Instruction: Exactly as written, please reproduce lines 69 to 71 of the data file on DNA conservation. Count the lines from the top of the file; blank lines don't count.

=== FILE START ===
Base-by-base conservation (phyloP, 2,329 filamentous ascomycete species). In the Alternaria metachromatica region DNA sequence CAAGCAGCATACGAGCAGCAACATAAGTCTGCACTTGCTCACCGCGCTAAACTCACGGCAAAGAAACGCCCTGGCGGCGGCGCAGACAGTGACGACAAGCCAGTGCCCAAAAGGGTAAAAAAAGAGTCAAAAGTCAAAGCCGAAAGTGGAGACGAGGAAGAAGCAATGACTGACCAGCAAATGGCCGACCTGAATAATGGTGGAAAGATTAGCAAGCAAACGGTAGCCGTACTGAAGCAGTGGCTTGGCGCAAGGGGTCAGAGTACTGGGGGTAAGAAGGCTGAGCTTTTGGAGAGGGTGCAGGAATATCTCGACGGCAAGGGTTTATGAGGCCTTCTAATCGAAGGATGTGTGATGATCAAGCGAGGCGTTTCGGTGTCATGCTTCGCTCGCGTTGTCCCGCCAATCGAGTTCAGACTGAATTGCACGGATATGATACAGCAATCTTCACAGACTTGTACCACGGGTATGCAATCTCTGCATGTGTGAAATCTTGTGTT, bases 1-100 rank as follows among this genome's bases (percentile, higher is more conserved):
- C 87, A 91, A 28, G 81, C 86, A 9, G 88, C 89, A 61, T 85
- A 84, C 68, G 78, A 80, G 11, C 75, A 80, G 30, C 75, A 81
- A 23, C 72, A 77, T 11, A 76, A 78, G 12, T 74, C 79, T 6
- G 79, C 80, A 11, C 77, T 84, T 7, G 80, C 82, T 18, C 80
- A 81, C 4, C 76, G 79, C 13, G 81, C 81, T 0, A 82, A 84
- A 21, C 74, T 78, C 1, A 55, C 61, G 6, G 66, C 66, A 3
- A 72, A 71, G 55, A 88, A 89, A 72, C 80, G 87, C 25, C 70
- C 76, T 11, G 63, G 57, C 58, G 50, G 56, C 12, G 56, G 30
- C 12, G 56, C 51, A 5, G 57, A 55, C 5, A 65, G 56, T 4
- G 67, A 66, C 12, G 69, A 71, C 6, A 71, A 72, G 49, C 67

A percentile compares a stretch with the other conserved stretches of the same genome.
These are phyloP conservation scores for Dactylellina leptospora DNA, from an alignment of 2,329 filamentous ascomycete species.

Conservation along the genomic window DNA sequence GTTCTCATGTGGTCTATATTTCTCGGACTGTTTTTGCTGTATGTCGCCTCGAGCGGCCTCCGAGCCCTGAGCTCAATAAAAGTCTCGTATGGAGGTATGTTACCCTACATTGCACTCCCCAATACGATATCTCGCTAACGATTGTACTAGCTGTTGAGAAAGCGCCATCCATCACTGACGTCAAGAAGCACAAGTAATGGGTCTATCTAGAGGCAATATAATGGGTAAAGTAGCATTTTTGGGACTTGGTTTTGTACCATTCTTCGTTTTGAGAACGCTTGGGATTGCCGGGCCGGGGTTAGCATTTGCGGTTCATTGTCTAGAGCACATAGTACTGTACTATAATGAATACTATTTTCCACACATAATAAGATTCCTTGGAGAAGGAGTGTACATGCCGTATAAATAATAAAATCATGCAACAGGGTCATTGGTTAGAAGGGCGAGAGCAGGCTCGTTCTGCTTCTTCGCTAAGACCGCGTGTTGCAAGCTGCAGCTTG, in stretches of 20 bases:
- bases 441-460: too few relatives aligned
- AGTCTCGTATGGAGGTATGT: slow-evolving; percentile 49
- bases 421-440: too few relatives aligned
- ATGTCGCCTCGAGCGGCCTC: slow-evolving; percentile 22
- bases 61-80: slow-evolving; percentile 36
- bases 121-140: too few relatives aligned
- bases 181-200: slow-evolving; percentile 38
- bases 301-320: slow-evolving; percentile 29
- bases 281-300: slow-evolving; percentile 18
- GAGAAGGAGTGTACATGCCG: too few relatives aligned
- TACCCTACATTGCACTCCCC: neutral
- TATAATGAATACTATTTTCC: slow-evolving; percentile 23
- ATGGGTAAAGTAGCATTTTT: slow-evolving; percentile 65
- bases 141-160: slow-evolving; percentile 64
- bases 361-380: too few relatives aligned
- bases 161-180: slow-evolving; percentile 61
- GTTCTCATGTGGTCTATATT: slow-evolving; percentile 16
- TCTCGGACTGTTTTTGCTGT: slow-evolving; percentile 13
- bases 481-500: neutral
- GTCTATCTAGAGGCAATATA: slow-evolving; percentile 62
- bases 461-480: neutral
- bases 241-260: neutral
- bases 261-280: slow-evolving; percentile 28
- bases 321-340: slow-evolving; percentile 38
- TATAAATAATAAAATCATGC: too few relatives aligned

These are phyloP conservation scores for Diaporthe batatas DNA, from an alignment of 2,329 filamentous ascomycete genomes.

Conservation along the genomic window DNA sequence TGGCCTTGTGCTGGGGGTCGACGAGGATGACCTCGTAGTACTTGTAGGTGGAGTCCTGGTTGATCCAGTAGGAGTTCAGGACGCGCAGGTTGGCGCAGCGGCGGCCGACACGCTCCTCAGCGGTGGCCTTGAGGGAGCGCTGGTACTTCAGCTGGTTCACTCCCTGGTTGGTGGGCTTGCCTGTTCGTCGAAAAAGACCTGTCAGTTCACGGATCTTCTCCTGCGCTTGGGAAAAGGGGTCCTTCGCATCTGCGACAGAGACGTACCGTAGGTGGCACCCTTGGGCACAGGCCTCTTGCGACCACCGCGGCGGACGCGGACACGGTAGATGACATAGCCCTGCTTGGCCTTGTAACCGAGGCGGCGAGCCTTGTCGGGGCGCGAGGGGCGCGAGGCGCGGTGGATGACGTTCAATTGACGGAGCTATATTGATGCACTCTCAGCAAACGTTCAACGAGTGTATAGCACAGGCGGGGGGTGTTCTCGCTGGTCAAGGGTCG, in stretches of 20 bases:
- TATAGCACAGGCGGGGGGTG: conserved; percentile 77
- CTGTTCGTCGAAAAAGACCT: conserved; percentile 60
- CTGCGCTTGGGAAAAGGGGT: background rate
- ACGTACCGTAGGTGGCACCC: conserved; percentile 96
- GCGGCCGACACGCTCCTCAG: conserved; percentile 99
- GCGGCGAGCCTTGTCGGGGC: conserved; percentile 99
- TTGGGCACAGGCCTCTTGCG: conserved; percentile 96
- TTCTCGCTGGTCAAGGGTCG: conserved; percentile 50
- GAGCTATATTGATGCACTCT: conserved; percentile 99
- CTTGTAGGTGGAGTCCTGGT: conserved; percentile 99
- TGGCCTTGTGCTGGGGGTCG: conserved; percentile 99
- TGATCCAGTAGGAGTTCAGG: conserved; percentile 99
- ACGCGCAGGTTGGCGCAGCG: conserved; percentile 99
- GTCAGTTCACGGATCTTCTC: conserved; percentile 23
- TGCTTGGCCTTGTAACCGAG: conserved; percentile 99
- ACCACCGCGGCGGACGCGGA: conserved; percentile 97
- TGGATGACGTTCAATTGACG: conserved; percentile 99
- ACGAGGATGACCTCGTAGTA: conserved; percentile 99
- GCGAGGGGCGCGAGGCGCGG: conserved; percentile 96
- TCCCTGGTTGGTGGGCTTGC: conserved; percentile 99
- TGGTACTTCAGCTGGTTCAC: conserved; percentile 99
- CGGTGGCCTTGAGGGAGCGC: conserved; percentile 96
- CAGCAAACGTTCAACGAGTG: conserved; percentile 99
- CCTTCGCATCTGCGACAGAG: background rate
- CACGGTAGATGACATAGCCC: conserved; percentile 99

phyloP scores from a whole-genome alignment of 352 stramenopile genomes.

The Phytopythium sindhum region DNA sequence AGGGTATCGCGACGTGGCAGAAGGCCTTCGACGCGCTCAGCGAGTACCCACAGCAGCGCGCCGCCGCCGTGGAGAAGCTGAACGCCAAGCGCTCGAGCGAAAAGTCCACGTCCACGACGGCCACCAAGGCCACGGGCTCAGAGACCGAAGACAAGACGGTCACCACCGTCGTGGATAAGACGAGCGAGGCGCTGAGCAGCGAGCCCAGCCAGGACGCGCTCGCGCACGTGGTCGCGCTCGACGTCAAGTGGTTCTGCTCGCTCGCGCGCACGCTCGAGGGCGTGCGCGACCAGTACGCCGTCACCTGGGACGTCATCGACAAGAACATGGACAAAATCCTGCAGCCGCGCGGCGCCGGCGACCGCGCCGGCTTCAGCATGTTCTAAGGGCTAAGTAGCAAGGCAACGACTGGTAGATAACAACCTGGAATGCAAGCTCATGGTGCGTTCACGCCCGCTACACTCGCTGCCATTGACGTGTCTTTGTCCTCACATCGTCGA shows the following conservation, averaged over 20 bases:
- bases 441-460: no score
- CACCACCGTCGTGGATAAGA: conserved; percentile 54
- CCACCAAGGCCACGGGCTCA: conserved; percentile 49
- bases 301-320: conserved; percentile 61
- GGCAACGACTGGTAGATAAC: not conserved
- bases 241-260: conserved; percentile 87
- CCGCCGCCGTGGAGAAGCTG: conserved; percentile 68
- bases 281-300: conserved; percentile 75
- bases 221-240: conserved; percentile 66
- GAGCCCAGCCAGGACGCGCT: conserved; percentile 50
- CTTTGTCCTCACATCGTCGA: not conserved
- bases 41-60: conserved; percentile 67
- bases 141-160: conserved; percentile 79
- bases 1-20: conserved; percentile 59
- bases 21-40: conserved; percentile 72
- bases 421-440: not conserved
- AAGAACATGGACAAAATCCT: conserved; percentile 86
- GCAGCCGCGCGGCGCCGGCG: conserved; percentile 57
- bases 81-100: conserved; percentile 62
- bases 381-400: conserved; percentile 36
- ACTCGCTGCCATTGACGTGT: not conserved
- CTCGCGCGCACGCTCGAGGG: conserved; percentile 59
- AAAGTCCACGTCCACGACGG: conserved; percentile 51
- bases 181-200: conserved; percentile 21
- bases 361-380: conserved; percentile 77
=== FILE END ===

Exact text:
- bases 441-460: no score
- CACCACCGTCGTGGATAAGA: conserved; percentile 54
- CCACCAAGGCCACGGGCTCA: conserved; percentile 49